The people of Ten Mile seem to be trying to keep up the educational standards of the early settlers. Within the five years previous to 1924 Ten Mile sent to Wesleyan College four students, one of them, Dennis Tenney, received his degree in 1924, to Buckhannon High School eight students, four of whom had graduated by 1924.
Laurel Run school house was built in 1884 on land donated by Granville Marple. In 1924 the building was torn down and replaced by a modern one in which the first school was taught by Floy DeBarr. Some years later the Lower Ten Mile school was established. In 1924 the building was moved to a better location the work being donated by the people of the community. It was then remodeled and another room established.
Another school is maintained in the community know as Big Bend school.
When the settlers first came to Ten Mile they cleared the land, using the timber they needed to make rails and piling the remaining logs in heaps and burning them in order to begin farming. Their clothing was all made by hand and from every cabin could be heard the merry hum of the spinning wheel and the pounding of the loom as the wives and daughters spun yarn and wove cloth.
As settlements in the community grew saw mills began to move in and lumbering became an important industry. The first saw mill in the community was one at the mouth of Ten Mile creek owned by The Buckhannon Lumber Company. They constructed a boom across the river which caught the logs as they floated down, and built a tramroad from Ten Mile to Buckhannon over which they trucked their logs or lumber. Within a few years they sold their right of way to the Baltimore and Ohio Railroad Company and about the year 1890 the whistle of the locomotive could be heard in the little village.
About the beginning of the twentieth century the coal industry began to grow in this section of the state and although it has never been extensively developed in this immediate community sufficient coal has been sold to furnish material aid for many a farmer.
Another industry is that just now in its infancy is the oil and gas. In 1924 one test well had been drilled in the community and practically every farmer had leased his land and was receiving rent for it.
Even the life in the wilderness did not lessen the religious zeal of the early settlers. About the year 1857 Robert C. Wingfield; J. R. Wingfield; R. E. Wingfield and wife of Adile Baptist Church of Nelson County Virginia; George T. Herndon of Walnut Grove Baptist Church of Nelson County, Virginia; and H. H. Leigh organized the Ten Mile Baptist Church. Once each month Rev. George Brown of Buckhannon came and preached at either the home of the Wingfields or Herndons. He always found his faithful congregation waiting for him unless kept away by some good reason. Money being scarce, stores far away, and travel inconvenient the people paid the minister no salary but shared their food and clothing, many times they paid him with buckwheat flour, or home made sugar. One old settler says he distinctly remembers when a boy seeing his father give Rev. Brown a cake of homemade sugar moulded in a dishpan. As the needs of the community grew the need of a church building was seen. Records of the church show that in 1873 they began planning to build a place of worship. Many indeed were the sacrifices that had to be made to build it. In 1882 it was begun and completed in a few years after a long, hard and patient struggle by the little band of workers. Their splendid cooperation might well be an example for any community today.
When the church was finished it was far better than any home in the community, it was in fact the only frame building. It is still standing and used. Flavius Wingfield and A. W. Tenney were the carpenters. Flavius Wingfield furnished the timber and made the shingles by hand for the whole building.
When several settlers had come to live near Mr. Goodwin at Ten Mile a Rev. Archer from Buckhannon came up and held a revival meeting in a school house. From this meeting grew the Ten Mile Methodist Episcopal Church. At that time Clarence Howard had a saw mill on Laurel Run. He gave the lumber which was hauled to Buckhannon, to a planing mill and then hauled back to Ten Mile. The church is still standing a memorial to the early settlers who did so much for it.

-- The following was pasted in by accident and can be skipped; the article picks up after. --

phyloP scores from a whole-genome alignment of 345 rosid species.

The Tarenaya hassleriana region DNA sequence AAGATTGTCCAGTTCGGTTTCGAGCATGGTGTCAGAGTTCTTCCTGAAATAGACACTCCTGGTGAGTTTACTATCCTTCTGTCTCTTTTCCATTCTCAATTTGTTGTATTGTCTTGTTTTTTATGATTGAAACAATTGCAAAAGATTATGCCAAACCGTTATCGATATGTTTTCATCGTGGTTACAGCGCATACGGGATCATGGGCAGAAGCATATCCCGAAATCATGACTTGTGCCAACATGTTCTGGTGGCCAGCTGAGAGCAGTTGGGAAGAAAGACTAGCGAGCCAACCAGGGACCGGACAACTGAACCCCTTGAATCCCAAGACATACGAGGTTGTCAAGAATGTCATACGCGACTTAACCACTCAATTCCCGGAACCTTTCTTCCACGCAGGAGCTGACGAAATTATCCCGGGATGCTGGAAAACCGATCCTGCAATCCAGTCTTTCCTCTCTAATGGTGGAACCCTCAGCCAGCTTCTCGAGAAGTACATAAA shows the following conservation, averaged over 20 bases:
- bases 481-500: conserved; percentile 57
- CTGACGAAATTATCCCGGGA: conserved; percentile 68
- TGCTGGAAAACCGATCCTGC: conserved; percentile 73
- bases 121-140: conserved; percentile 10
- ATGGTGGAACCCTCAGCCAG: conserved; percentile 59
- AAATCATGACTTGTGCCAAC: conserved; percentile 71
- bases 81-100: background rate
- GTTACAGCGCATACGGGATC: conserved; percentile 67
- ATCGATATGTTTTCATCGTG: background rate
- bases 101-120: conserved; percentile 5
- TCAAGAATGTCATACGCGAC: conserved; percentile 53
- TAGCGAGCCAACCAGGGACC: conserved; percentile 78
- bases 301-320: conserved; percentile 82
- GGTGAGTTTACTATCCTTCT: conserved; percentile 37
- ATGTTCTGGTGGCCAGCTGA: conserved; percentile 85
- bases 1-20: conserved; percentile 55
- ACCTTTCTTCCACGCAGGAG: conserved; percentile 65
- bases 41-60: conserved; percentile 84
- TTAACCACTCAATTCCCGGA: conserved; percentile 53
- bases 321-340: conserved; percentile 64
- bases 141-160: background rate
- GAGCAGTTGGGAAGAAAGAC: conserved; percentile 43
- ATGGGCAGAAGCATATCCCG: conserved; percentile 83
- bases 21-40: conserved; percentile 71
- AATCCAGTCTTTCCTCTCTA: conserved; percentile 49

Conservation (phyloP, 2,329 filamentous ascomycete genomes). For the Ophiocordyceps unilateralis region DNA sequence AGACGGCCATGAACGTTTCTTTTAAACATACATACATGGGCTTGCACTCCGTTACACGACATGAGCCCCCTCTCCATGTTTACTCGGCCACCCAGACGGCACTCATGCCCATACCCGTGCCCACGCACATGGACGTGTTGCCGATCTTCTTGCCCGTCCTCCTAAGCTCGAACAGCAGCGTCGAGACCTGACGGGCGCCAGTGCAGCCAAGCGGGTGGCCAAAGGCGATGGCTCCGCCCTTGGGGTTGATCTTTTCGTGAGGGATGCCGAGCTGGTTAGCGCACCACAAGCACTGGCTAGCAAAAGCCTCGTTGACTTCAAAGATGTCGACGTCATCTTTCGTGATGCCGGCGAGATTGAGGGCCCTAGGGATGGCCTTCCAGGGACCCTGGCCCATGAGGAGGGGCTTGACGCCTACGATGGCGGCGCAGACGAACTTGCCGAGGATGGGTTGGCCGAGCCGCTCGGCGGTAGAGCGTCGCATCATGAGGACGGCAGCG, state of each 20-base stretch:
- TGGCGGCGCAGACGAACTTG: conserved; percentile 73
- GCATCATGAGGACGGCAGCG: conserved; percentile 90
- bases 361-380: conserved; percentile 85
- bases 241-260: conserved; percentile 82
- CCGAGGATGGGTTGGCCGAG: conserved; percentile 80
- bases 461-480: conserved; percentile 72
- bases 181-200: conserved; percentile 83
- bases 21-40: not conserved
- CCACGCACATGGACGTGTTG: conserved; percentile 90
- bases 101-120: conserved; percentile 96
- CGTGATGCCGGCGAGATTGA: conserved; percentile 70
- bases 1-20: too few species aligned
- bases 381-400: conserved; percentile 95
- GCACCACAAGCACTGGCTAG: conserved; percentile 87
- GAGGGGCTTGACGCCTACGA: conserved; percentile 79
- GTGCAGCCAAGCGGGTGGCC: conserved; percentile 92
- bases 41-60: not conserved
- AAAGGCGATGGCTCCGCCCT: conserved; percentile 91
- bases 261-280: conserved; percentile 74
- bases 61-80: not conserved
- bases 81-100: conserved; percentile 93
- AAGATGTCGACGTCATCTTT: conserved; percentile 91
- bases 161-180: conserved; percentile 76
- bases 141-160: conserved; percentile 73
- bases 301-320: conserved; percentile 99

Ten Mile community cannot boast of her roads, partly due to the fact that many of them are improperly located having started from an old foot path or bridle path or perhaps even from an Indian trail. An Indian trail passed through near Laurel Run. Many Indian relics have been found along this trail.
A great many of the citizens earn a living by farming and on the ridges, and in the valleys may be found some beautiful farms and homes.
At the time our country was torn asunder by the Civil War several settlers were in the community. Small as it was, it was divided. Those who had emigrated from Virginia joined the Confederate army while those who had come from New England enlisted with the Union forces. Four young men answered the call to the *****. None of the four returned. Richard Wingfield was killed in the battle of Gettysburg. William Wingfield, John L. Tenney, and George Herndon died of disease while in the army.
When the World War broke out in 1917 the boys answered the call cheerfully. Many of them saw service in the thickest of the fight. Those who remained at home toiled bravely in the fields giving of their means to the Red Cross and other organizations. Every one who had money enough purchased Liberty bonds and made every possible sacrifice for the sake of their country, for the sake of humanity and the boys "over there". When the ships returned it was found that not one of the stars on the service flag must be changed to gold. Those who saw service in France are Charles Tenney, Bernard Tenney, Wilbert Hollen, Fred Hollen, Don Smith, Dennis Tenney, Bert Tenney, Homer Reed, Oden Dilley, Albert Spiker, Marley Tenney, James Cunningham, and Gay Reeder.
Ten Mile had had four sailors in the service of the United States, namely: "Bud" Tenney, Dick Hollen, and Floyd and Francis Zirkle.
Although the different branches of extension work were not organized in Ten Mile community very early the interest in the work is still growing. There is a Farmers' Club which was organized about 1920 by County Agent J. Earl Romine, a Farm Women's Club was organized in 1922 by Home Demonstration Agent, Mary McMorrow-Brown. A four-H club was also organized the same year. Although these clubs do not have a large membership there are many signs of growth. In 1924 every member worked on a project. The Four-H club had a good exhibit at the fair which won thirteen premiums. Each year some of the club members have attended the County Four-H Camp. One member, Causbie Norvell, has been at every county camp since the organization of the club, has attended one state camp, won her Four-H's in her first test, and has won ten premiums in the country fair and one first premium in state fair. Lillian Harlan and Lena Debarr have won premiums in county fairs.